Q. Fostering innovation is a primary focus for most organizations today. Describe how you engage your employees in innovation.
One of the most efficient sources for gathering great ideas is enabling your employees to tap into their creativity. Innovative organizations find ways to provide employees with ‘thinking time’ —empowering them to work on projects that they are passionate about, outside of their normal work. Google and 3M were two of the first to do this.
Innovation in health care has never been more important. However, in an industry where days are carved up into time slots with patients and appointments, ‘free’ time is hard to come by. That’s why, in 2009, our Center for Innovation created an internal grant program that gives all Mayo employees an opportunity to apply for funding to pursue an idea they have developed. By setting specific parameters for this funding— such as completion timelines, working with Center design teams, having physician proponents and a representational team from many sites —we gave watched these funding dollars grow into successful new models for delivering care.
Q. Your main competition used to be other academic medical institutions, but your industry is being radically disrupted. Talk a bit about your new competitors.
The shift came when all U.S. medical organizations were forced to adopt electronic records. This was largely a legislative move to protect patients, and make sure that their information could be shared effectively. From that point on, every practice had to have a legitimate and robust system of encrypted medical records. Overnight, we became an industry less defined as a service industry to more of a knowledge industry. If healthcare is a machine, the fluid that’s moving around inside of it is information.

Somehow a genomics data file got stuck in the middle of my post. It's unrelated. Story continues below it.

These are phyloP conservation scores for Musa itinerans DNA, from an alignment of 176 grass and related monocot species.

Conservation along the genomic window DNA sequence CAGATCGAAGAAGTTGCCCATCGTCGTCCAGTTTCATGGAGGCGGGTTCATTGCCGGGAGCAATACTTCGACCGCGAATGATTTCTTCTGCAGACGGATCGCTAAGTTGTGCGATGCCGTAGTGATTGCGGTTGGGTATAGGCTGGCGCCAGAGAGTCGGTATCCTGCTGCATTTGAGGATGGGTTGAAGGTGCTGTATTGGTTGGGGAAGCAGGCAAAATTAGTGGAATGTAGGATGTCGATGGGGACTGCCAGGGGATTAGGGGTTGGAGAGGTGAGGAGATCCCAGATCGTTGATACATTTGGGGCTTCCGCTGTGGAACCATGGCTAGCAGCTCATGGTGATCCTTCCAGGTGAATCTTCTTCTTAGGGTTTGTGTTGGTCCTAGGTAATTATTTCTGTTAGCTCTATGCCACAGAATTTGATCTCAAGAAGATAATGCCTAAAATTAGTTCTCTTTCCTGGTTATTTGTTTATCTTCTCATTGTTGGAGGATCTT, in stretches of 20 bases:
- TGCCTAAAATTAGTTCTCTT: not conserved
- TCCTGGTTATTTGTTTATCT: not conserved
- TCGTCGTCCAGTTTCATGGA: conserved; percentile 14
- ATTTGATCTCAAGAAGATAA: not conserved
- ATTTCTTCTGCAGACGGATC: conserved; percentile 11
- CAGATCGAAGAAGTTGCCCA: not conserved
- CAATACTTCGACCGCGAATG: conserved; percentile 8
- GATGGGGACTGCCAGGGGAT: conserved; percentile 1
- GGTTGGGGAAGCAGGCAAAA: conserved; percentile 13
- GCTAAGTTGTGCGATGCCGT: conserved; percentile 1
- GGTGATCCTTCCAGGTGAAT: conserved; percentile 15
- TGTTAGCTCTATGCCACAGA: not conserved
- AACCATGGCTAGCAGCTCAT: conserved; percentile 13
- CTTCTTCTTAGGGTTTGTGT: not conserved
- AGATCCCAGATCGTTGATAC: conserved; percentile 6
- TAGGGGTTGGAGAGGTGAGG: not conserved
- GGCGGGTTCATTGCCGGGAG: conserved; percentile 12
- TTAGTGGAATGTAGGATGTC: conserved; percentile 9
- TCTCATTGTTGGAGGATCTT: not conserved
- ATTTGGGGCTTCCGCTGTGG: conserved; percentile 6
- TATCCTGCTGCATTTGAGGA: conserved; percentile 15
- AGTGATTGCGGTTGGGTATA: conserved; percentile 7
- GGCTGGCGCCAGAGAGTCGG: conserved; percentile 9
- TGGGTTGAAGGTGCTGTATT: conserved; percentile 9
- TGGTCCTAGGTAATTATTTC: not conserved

When this happened, companies that were already established in terms of managing information began to see the healthcare industry as overlapping with their competencies. They started talking to healthcare companies, saying, ’We already do 95 per cent of what you need to do—we just do it for banking and other industries.’
And it’s not just IT companies: on the most recent list of Fortune 50 companies, 24 named healthcare as their key growth area for the future. These retail, telecommunications and car companies are starting to see that they can develop niches in the health space—not in traditional healthcare, but in terms of maintaining and preserving health.
Q.Tell us a bit about how you deal with the complex emotions that your organization engenders in people.
In the design of any institution, there is an explicit goal of trying to prompt certain behaviours. For example, with urban planning and public spaces (like train stations or airports), the design itself sends cues to people about the most effective way to move through the space. These cues are often cultural, as well, and as a result, when people travel to different parts of the world, they often can’t interpret them. But over time, they are becoming more and universal.